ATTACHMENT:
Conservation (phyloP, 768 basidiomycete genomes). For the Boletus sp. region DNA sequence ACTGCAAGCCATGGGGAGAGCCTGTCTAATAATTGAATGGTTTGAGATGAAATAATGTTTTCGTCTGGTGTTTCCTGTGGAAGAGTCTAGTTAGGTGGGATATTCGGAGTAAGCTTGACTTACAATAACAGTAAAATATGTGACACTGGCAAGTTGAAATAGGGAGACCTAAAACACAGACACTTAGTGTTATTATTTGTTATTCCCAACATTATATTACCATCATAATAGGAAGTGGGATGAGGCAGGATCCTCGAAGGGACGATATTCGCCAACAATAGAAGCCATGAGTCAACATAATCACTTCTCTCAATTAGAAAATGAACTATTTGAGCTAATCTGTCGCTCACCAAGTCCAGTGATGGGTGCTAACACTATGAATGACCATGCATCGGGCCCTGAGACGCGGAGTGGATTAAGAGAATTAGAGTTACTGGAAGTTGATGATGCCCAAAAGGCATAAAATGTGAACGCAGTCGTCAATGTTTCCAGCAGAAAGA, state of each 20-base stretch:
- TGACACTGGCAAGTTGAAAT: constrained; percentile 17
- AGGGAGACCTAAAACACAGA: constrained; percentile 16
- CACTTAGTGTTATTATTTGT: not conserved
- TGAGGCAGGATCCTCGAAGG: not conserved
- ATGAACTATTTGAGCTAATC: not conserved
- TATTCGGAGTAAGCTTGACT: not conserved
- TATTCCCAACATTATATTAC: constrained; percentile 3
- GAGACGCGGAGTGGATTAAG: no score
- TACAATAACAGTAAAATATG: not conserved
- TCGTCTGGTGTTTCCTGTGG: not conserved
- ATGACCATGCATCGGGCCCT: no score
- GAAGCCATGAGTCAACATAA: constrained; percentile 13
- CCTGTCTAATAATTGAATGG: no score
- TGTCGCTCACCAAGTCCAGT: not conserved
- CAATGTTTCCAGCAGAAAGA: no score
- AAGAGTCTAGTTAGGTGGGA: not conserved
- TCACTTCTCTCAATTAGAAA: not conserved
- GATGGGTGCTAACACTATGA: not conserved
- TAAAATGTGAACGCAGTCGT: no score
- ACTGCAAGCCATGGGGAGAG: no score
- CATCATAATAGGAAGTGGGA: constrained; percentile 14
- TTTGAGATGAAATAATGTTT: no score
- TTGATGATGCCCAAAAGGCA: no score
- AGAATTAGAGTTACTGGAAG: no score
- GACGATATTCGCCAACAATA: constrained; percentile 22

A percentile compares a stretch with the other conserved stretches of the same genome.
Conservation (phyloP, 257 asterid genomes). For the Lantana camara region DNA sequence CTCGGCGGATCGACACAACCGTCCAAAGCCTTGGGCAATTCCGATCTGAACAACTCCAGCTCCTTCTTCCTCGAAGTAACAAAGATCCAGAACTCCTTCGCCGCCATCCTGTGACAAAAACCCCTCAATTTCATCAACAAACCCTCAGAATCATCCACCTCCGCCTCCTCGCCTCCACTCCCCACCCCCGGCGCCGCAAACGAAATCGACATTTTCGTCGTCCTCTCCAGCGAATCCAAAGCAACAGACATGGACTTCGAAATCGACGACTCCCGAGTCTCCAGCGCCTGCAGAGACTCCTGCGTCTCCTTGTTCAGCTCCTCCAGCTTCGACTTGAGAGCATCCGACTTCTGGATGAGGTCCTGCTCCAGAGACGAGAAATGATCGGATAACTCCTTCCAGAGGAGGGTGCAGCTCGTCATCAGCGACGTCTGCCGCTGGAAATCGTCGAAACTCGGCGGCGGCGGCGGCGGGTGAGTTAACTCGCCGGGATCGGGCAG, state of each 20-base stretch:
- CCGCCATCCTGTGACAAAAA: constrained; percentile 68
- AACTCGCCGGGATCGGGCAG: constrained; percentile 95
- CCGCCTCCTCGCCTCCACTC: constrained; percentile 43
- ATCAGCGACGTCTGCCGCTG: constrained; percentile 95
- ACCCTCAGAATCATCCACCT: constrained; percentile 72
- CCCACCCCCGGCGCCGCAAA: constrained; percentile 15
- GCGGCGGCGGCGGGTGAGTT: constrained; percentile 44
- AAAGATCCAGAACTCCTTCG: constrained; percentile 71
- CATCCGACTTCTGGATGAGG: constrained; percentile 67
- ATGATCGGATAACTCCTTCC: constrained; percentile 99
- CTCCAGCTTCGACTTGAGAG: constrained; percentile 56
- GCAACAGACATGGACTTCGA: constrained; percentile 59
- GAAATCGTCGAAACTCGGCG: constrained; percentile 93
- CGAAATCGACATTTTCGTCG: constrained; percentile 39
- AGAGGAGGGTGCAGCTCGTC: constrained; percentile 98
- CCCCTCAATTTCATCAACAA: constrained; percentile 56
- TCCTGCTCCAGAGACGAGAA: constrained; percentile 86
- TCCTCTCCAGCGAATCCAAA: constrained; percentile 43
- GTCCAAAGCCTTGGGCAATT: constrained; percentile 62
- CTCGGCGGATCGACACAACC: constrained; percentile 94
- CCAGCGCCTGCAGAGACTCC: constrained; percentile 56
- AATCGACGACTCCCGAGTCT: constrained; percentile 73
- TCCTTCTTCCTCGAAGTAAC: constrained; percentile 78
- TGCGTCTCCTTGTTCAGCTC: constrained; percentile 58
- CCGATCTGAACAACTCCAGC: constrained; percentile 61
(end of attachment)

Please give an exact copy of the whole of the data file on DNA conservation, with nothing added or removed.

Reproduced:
Conservation (phyloP, 768 basidiomycete genomes). For the Boletus sp. region DNA sequence ACTGCAAGCCATGGGGAGAGCCTGTCTAATAATTGAATGGTTTGAGATGAAATAATGTTTTCGTCTGGTGTTTCCTGTGGAAGAGTCTAGTTAGGTGGGATATTCGGAGTAAGCTTGACTTACAATAACAGTAAAATATGTGACACTGGCAAGTTGAAATAGGGAGACCTAAAACACAGACACTTAGTGTTATTATTTGTTATTCCCAACATTATATTACCATCATAATAGGAAGTGGGATGAGGCAGGATCCTCGAAGGGACGATATTCGCCAACAATAGAAGCCATGAGTCAACATAATCACTTCTCTCAATTAGAAAATGAACTATTTGAGCTAATCTGTCGCTCACCAAGTCCAGTGATGGGTGCTAACACTATGAATGACCATGCATCGGGCCCTGAGACGCGGAGTGGATTAAGAGAATTAGAGTTACTGGAAGTTGATGATGCCCAAAAGGCATAAAATGTGAACGCAGTCGTCAATGTTTCCAGCAGAAAGA, state of each 20-base stretch:
- TGACACTGGCAAGTTGAAAT: constrained; percentile 17
- AGGGAGACCTAAAACACAGA: constrained; percentile 16
- CACTTAGTGTTATTATTTGT: not conserved
- TGAGGCAGGATCCTCGAAGG: not conserved
- ATGAACTATTTGAGCTAATC: not conserved
- TATTCGGAGTAAGCTTGACT: not conserved
- TATTCCCAACATTATATTAC: constrained; percentile 3
- GAGACGCGGAGTGGATTAAG: no score
- TACAATAACAGTAAAATATG: not conserved
- TCGTCTGGTGTTTCCTGTGG: not conserved
- ATGACCATGCATCGGGCCCT: no score
- GAAGCCATGAGTCAACATAA: constrained; percentile 13
- CCTGTCTAATAATTGAATGG: no score
- TGTCGCTCACCAAGTCCAGT: not conserved
- CAATGTTTCCAGCAGAAAGA: no score
- AAGAGTCTAGTTAGGTGGGA: not conserved
- TCACTTCTCTCAATTAGAAA: not conserved
- GATGGGTGCTAACACTATGA: not conserved
- TAAAATGTGAACGCAGTCGT: no score
- ACTGCAAGCCATGGGGAGAG: no score
- CATCATAATAGGAAGTGGGA: constrained; percentile 14
- TTTGAGATGAAATAATGTTT: no score
- TTGATGATGCCCAAAAGGCA: no score
- AGAATTAGAGTTACTGGAAG: no score
- GACGATATTCGCCAACAATA: constrained; percentile 22

A percentile compares a stretch with the other conserved stretches of the same genome.
Conservation (phyloP, 257 asterid genomes). For the Lantana camara region DNA sequence CTCGGCGGATCGACACAACCGTCCAAAGCCTTGGGCAATTCCGATCTGAACAACTCCAGCTCCTTCTTCCTCGAAGTAACAAAGATCCAGAACTCCTTCGCCGCCATCCTGTGACAAAAACCCCTCAATTTCATCAACAAACCCTCAGAATCATCCACCTCCGCCTCCTCGCCTCCACTCCCCACCCCCGGCGCCGCAAACGAAATCGACATTTTCGTCGTCCTCTCCAGCGAATCCAAAGCAACAGACATGGACTTCGAAATCGACGACTCCCGAGTCTCCAGCGCCTGCAGAGACTCCTGCGTCTCCTTGTTCAGCTCCTCCAGCTTCGACTTGAGAGCATCCGACTTCTGGATGAGGTCCTGCTCCAGAGACGAGAAATGATCGGATAACTCCTTCCAGAGGAGGGTGCAGCTCGTCATCAGCGACGTCTGCCGCTGGAAATCGTCGAAACTCGGCGGCGGCGGCGGCGGGTGAGTTAACTCGCCGGGATCGGGCAG, state of each 20-base stretch:
- CCGCCATCCTGTGACAAAAA: constrained; percentile 68
- AACTCGCCGGGATCGGGCAG: constrained; percentile 95
- CCGCCTCCTCGCCTCCACTC: constrained; percentile 43
- ATCAGCGACGTCTGCCGCTG: constrained; percentile 95
- ACCCTCAGAATCATCCACCT: constrained; percentile 72
- CCCACCCCCGGCGCCGCAAA: constrained; percentile 15
- GCGGCGGCGGCGGGTGAGTT: constrained; percentile 44
- AAAGATCCAGAACTCCTTCG: constrained; percentile 71
- CATCCGACTTCTGGATGAGG: constrained; percentile 67
- ATGATCGGATAACTCCTTCC: constrained; percentile 99
- CTCCAGCTTCGACTTGAGAG: constrained; percentile 56
- GCAACAGACATGGACTTCGA: constrained; percentile 59
- GAAATCGTCGAAACTCGGCG: constrained; percentile 93
- CGAAATCGACATTTTCGTCG: constrained; percentile 39
- AGAGGAGGGTGCAGCTCGTC: constrained; percentile 98
- CCCCTCAATTTCATCAACAA: constrained; percentile 56
- TCCTGCTCCAGAGACGAGAA: constrained; percentile 86
- TCCTCTCCAGCGAATCCAAA: constrained; percentile 43
- GTCCAAAGCCTTGGGCAATT: constrained; percentile 62
- CTCGGCGGATCGACACAACC: constrained; percentile 94
- CCAGCGCCTGCAGAGACTCC: constrained; percentile 56
- AATCGACGACTCCCGAGTCT: constrained; percentile 73
- TCCTTCTTCCTCGAAGTAAC: constrained; percentile 78
- TGCGTCTCCTTGTTCAGCTC: constrained; percentile 58
- CCGATCTGAACAACTCCAGC: constrained; percentile 61